On June 12, 2014, in Roque Neri Hernandez v. Geneva Staffing, (Hernandez) the WCAB determined home health care is subject to Labor Code sections 4600(h), 4603.2(b)(1) and 5307.8 regardless of the date of injury, when no final decision on the request had been made before January 1, 2013. The WCAB also clarified what steps must be taken by the injured worker to establish that the care was necessary, the nature and extent of the home care, and the information necessary for obtaining home care reimbursement.
Hernandez, a machine operator, suffered a crushing injury to his right hand on July 11, 2011. Three months after his injury Hernandez’ treating physician provided a handwritten note indicating that Hernandez’s wife had been providing home care since the injury on a constant basis and that Hernandez would require continuous care on an ongoing basis. The note did not indicate the type or duration of the required care. After five hand surgeries, Hernandez was evaluated by an Agreed Medical Evaluator who determined that the remaining hand impairment was so severe that Hernandez had essentially lost all use of the right upper extremity. The AME prescribed 6 hours of unskilled attendant care per day.
At trial on the issue of home care need and reimbursement, Hernandez’s spouse testified about the care she provided and that she lost her job due to losing time to care for her husband. On May 30, 2013, the WCJ issued a Finding and Award granting Hernandez home health care beginning from the date of injury and continuing thereafter at the same rate of pay his spouse had been earning at her job. The WCAB partially disagreed with the WCJ’s holding, and remanded the case back to the trial level to further develop the record.
On January 1, 2013, the legislature enacted SB863 adding Labor Code section 4600(h). The subsection allows for reimbursement of home health care services as medical treatment, which are to begin no earlier than 14 days before the first request for care is conveyed to the defendant via a prescription from a physician. By incorporating the obligations to comply with the official fee schedule, the subsection further addressed inconsistencies in the cost and reimbursement of home health care in California’s Workers’ compensation system.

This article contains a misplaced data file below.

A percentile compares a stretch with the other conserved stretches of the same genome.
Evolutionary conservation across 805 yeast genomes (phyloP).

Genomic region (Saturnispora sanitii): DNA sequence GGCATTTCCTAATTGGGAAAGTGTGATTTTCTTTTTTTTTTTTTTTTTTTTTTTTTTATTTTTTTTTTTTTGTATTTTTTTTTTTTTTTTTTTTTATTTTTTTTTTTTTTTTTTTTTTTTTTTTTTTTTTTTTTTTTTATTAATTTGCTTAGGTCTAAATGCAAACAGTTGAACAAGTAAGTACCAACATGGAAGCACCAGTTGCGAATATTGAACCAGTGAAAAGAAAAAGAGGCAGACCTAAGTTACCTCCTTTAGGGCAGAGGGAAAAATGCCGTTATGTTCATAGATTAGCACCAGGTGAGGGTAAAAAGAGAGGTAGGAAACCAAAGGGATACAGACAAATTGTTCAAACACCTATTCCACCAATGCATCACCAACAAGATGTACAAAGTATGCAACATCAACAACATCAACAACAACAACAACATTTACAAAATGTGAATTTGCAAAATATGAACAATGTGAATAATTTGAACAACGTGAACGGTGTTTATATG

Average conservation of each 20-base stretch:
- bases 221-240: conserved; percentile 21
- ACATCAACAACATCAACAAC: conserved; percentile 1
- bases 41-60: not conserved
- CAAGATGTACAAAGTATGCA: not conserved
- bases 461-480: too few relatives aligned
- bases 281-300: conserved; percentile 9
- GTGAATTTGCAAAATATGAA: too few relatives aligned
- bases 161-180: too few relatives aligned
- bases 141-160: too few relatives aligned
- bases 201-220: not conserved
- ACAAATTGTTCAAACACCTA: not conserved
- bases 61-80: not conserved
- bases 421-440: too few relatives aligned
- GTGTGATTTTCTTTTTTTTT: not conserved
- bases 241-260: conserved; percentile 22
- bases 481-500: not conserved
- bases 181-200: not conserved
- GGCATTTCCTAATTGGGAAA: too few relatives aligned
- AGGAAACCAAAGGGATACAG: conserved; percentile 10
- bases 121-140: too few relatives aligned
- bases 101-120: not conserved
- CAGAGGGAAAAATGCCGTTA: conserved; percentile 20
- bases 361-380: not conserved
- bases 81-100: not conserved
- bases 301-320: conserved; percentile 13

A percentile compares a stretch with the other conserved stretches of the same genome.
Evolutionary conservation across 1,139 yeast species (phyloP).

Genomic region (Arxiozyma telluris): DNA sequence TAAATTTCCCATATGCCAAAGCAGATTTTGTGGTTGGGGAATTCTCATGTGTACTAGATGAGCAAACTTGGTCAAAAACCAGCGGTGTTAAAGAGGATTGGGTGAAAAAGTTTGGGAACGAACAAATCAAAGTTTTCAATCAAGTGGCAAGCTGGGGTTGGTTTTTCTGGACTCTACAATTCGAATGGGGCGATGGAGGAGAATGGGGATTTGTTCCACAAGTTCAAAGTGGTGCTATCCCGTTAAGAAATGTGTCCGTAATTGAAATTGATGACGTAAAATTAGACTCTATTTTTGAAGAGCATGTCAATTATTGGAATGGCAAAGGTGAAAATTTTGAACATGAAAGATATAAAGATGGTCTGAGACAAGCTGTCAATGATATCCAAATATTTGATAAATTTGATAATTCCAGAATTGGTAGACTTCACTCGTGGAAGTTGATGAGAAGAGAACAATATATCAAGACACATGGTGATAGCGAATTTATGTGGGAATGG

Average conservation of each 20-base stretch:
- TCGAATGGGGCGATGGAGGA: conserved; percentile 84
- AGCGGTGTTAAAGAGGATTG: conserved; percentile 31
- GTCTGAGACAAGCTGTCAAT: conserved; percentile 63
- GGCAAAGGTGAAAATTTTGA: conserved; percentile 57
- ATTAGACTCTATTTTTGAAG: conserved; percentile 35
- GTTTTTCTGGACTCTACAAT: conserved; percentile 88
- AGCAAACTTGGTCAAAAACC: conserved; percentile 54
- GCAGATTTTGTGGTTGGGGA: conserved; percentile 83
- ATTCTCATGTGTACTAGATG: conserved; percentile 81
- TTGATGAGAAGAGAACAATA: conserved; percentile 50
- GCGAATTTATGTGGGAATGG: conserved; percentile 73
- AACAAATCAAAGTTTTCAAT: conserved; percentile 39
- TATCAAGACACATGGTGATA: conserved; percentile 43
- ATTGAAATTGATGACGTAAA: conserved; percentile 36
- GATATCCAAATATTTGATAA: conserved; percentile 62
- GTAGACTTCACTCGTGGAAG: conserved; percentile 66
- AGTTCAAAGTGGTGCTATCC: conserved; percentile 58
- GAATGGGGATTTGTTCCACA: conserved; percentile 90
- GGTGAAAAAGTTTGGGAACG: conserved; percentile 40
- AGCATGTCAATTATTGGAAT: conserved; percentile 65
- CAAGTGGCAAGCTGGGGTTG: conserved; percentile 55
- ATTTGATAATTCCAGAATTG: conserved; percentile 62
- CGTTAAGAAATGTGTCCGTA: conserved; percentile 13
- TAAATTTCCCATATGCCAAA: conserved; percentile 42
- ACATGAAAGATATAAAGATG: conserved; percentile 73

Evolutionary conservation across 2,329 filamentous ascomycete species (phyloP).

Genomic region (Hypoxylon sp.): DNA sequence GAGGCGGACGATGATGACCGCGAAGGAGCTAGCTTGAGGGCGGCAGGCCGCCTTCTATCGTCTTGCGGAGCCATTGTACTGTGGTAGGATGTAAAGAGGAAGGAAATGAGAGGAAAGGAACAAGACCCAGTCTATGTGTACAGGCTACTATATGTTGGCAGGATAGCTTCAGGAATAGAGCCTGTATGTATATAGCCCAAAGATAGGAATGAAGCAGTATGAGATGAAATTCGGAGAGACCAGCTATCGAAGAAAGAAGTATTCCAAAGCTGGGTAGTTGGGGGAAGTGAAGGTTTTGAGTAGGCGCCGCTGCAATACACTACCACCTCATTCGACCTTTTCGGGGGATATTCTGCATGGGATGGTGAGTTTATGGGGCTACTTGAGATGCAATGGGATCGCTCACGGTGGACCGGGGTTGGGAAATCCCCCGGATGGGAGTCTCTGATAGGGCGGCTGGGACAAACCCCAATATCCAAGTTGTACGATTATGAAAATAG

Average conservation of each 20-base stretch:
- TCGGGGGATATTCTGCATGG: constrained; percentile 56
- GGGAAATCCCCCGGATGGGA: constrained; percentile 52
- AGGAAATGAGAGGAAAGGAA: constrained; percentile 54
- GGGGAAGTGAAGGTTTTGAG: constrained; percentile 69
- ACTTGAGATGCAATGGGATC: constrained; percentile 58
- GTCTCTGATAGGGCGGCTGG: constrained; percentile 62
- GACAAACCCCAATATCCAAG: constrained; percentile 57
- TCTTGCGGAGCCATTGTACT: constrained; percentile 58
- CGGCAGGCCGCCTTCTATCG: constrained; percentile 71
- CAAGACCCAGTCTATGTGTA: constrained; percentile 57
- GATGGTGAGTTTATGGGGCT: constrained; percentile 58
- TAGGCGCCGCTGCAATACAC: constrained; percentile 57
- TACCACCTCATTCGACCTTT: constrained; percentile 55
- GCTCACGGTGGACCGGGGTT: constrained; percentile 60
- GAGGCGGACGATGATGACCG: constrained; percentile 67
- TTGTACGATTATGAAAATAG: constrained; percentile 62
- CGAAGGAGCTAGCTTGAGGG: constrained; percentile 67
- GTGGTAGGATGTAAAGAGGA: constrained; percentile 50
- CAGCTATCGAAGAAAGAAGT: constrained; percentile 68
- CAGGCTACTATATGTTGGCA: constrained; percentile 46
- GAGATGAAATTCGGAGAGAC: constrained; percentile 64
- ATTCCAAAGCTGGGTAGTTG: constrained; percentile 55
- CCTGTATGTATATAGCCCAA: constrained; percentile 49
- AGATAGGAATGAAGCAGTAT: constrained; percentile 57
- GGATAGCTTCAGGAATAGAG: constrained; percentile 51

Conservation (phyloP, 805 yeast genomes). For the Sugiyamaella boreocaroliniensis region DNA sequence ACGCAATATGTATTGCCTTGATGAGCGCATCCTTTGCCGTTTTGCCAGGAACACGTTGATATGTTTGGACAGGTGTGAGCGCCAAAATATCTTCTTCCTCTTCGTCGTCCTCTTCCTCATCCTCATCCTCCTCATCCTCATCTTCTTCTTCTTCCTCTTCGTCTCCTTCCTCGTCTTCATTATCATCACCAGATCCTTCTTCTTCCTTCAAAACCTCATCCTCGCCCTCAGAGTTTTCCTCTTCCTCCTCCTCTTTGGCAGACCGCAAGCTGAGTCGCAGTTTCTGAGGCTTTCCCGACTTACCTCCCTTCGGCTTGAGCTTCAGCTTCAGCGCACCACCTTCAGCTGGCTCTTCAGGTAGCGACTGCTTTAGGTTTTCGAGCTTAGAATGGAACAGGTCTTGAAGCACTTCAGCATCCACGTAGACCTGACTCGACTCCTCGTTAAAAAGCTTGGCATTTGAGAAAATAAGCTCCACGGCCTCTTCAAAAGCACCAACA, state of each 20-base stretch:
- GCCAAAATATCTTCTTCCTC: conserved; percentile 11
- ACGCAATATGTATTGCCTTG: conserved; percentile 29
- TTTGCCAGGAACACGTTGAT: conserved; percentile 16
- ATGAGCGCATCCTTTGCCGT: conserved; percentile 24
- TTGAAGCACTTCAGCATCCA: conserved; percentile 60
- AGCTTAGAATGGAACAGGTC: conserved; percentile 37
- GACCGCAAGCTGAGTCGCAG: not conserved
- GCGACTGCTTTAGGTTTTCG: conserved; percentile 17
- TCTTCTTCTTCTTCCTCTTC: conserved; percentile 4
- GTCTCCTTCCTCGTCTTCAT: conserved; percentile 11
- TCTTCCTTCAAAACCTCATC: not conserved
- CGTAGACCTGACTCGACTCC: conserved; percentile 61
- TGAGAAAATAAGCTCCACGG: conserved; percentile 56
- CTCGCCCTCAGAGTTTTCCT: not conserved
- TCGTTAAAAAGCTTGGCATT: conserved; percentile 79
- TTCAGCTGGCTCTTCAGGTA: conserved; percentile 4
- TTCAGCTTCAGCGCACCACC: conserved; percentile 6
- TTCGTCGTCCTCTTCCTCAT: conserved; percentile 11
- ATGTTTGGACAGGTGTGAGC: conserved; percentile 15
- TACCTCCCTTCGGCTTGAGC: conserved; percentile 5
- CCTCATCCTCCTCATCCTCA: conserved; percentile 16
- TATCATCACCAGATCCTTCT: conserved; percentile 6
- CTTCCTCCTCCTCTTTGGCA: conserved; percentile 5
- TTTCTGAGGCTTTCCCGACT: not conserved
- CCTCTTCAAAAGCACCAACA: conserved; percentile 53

Hernandez contended that the statutory changes did not apply to his date of injury, since it pre-dated the statute’s effective date. However, the Board determined that SB863 applies to all matters pending on its effective date, no matter the date of injury. Thus, “4600(h), 4603.2(b)(1) and 5307.8 apply to any requests for home health care services or for payment thereof where no final decision on the request had issued before January 1, 2013.”
The Employer sought to limit the duration of care because the prescription of the treating physician was not sufficient to meet the requirements of the statutes. The WCAB determined that a valid prescription required the following: could be oral or written; must issue from a physician licensed by the Medical Board or Osteopathic Medical Board; must list the name of the patient, date of issue, and contact information for the prescriber; and the license classification and must be signed by the physician in writing. As a result, it found Hernandez’s treating physician’s prescription was sufficient.
The WCAB also determined that the applicant carries the burden of proving that the care was prescribed by a medical doctor, the nature and extent of the required care, that the prescription was received by the employer, and the date it was received. Further, the WCAB held that “an injured worker continues to bear the burden to demonstrate a reasonable hourly rate for the type of services provided and the number of reasonably required hours based on substantial evidence,” when the service is not covered by a fee schedule or as in this instance where no fee schedule currently exists for the provided services.
Thus, the Board held it was improper to calculate reimbursement using the spouses pre-termination earnings. The calculation must utilize an appropriate rate for a similar caregiver. In order to determine the proper reimbursement, evidence of necessary services and services the applicant’s spouse actually performed before and after the injury are required.
Hernandez is the first case to clarify the requirements necessitated by the recently enacted home health care statutes. The WCAB also reiterated the employer’s obligation to investigate a claim for home health care services, even if an actual demand has not been made. “[W]hen an employer receives notice that home health care services may be needed or are being provided, an employer has a duty under 4600 to investigate.”
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